For the first time since his sentencing Vernon Huser is speaking out from behind bars.
Huser was convicted of First Degree Murder in December for the death of Lance Morningstar.
The former Ankeny resident is upset about a policy that didn’t allow him to see his mother on her death-bed.
For the past three months Huser has been incarcerated at Anamosa State Penitentiary. Last week Huser learned his 89-year-old mother Marjorie wasn’t doing well and had been moved to hospice.
“If you have a mother, moms are moms and you love them and my mom’s been a great mom. She lived a long time and if I could still see her still alive and that meant a lot more to me to if I could see her and talk to her for a half hour,” Huser told Channel 13.
Huser’s attorney requested he be allowed a bedside visit but the Warden denied the request.
“A death in the family is tough in here you’re paralyzed and you can’t do nothing,” Huser said.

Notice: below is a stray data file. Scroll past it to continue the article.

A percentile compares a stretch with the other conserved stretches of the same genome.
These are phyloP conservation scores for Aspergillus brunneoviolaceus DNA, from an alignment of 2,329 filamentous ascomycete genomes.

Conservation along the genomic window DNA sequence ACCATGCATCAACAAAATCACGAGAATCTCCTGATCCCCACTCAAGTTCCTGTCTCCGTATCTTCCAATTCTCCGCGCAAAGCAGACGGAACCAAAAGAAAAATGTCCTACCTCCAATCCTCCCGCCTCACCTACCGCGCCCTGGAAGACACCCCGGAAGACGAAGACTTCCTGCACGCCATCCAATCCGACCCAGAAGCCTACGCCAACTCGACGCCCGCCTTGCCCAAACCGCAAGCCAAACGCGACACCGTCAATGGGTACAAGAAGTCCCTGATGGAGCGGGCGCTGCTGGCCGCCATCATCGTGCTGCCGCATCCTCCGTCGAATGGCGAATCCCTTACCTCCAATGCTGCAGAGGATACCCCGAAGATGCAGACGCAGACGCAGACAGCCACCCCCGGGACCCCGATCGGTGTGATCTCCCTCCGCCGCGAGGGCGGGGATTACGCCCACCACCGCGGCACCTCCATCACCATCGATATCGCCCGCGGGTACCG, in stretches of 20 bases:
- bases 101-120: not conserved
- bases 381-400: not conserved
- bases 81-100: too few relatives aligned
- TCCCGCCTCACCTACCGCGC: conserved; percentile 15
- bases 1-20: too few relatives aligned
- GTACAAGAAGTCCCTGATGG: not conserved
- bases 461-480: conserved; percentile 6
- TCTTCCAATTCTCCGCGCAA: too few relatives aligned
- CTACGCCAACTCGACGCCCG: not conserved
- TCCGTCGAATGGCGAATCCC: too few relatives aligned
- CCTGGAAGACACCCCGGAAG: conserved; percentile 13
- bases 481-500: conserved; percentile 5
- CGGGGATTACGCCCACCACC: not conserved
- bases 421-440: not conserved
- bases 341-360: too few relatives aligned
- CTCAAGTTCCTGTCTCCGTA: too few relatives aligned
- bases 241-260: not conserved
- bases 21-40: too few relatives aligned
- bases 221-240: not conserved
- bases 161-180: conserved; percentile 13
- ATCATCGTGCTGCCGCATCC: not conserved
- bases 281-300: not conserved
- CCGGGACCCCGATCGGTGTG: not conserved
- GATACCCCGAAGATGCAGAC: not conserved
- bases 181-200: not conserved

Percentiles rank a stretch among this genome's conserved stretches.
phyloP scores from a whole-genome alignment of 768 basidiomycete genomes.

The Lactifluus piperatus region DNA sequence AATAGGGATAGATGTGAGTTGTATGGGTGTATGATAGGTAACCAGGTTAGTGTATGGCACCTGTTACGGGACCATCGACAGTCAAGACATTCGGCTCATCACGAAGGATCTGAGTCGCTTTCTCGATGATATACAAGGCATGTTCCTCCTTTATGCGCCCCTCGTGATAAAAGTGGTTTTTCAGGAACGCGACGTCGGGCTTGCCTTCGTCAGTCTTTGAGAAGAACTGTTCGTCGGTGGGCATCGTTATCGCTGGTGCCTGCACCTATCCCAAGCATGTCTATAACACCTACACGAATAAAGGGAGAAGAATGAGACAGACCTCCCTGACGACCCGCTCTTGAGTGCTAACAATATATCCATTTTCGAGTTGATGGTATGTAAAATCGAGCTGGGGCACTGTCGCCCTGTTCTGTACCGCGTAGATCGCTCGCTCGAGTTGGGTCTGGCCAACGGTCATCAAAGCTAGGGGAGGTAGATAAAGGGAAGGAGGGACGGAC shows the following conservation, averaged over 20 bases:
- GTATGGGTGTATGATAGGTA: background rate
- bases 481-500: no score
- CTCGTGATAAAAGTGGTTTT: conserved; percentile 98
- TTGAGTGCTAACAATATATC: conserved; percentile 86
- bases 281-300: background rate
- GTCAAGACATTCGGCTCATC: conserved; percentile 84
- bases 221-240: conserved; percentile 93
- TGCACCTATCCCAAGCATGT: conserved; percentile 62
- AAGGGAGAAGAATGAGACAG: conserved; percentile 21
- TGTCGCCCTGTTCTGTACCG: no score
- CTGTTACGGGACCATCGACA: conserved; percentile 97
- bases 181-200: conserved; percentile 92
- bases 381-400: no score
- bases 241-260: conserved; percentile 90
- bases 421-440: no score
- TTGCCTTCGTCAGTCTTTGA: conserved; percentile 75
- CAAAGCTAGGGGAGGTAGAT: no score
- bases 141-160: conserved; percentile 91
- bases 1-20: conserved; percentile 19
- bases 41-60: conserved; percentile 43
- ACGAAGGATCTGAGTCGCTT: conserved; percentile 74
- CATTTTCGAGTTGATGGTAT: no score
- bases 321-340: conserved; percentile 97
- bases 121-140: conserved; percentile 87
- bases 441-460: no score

The Iowa Department of Corrections says so far in 2014 only four deathbed visits and 23 funeral trips have been granted.
Huser’s request was denied because he hasn’t been an inmate for long enough for a risk assessment to be determined.
Huser was allowed phone calls with his mother and talked to her before she passed away.
“I just said ‘we all love you and you’re going to go be with dad’ and that was about it, that was the last time I talked to her,” Huser said.
Huser added that losing his mom in prison has been especially tough because he doesn’t think he should be locked up to begin with.
“The worst thing that goes over in my mind is I’m innocent, I was railroaded into this deal and here I sit. That was a double whammy on me; being innocent and I shouldn’t be in here, it about drove me crazy,” says Huser.
Huser is hoping prison officials will look into what his attorney calls a “draconian policy” so more inmates are allowed the opportunity to say goodbye to loved ones face to face.
“Down the road, I think it needs to be looked at for everybody but being in prison isn’t real fun and then to go through something like that mental strain, I don’t care how tough you are mentally it will work on you,” Huser said.
Huser is currently appealing his murder conviction. The process could take up to a year and a half to complete.